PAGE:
At present, talented students who are active in the social and political life of the university feel it’s still quite a leap to go from there to starting your own company. The University of Twente can bridge this gap by giving students the option of gaining more experience and boosting their confidence.

Students can set up new study areas, design promotional material, manage university buildings and much moreUniversity Innovation Fellows students

This is why we strongly suggest to have the University run by students. By giving students the opportunity to gain experience in a wide range of its activities, the university creates learning environments that offer entrepreneurial experience while spending less on human resources. Students can set up new study areas, design promotional material, manage university buildings and much more. Entrusting students with these responsibilities is part of a number of successful University of Twente initiatives in which students have been allowed to take the lead.

We’ll continue with an example. Student employees of a medical skills lab are responsible for a training component that all Dutch vascular surgeons are required to take. These students offer vascular surgical residents a two-day practical training course in endovascular surgery using advanced simulation equipment. They are also working on creating simulation-based training programmes for emergency medicine doctors, to help them assess the severity of emergency situations and determine a course of action. An inspiring example of how students are capable of leveraging the available equipment and knowledge at their university for the immediate benefit of society.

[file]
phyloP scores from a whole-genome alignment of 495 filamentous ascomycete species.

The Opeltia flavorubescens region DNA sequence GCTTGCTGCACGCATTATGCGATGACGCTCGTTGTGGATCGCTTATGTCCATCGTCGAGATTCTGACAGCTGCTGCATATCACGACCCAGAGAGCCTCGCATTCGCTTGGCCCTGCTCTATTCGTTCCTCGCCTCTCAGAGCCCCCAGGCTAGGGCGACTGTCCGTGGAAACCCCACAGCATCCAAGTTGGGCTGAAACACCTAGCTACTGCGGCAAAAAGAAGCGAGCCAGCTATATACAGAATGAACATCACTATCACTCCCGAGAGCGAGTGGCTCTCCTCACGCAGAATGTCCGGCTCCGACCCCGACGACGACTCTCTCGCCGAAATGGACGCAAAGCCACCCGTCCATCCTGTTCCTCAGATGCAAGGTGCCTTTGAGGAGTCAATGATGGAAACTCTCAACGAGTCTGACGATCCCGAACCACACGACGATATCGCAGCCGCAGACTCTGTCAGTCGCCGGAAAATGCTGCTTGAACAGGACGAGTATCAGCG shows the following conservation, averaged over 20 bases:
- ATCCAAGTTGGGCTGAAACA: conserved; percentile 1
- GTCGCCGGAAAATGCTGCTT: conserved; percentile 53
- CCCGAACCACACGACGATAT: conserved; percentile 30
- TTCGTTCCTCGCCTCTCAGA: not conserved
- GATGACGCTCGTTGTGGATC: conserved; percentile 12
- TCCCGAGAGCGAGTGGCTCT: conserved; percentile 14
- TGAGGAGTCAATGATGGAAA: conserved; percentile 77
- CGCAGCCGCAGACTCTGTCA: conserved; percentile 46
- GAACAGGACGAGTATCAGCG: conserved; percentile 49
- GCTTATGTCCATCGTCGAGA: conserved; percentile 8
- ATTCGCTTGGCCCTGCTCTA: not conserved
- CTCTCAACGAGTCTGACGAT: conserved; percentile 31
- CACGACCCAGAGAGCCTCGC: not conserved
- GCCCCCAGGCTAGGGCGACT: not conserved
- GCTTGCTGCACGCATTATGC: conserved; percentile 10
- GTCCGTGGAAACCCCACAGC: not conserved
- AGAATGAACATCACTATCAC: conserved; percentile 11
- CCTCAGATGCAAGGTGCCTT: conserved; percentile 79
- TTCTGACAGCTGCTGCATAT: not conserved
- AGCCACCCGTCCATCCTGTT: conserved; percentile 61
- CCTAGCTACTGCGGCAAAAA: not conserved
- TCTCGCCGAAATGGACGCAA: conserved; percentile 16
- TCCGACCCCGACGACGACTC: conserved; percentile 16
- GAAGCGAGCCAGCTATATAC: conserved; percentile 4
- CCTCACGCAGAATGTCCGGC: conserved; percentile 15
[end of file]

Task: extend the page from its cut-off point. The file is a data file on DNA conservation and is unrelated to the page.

In order to expand on this concept and introduce student workers all across university it is vital that the university puts their full trust in them by giving them major responsibilities.

What are the benefits of a student-run university? Our aim is to establish a Dutch Silicon Valley through the powerful combination of a university that is firmly rooted in society and populated by confident student entrepreneurs. At the US Stanford University, the heart of Silicon Valley, there is a strong focus on knowledge and entrepreneurship. The university is commonly praised as model for Technology Transfer with companies such as Google, HP and SnapChat being founded by Stanford University students. Our universities can reach equal acclaim if they identify and empower their greatest asset, their students.

This opinion article has been written by Elisabeth de Vijlder , Mélanie Droogleever Fortuyn, Lennart van de Velde and Sarah Roediger, University Innovation Fellows (a Stanford programme) at the University of Twente. It has been published (in Dutch) in the national newspaper FD.

Laurens van der Velde
Press relations (available Mon-Fri)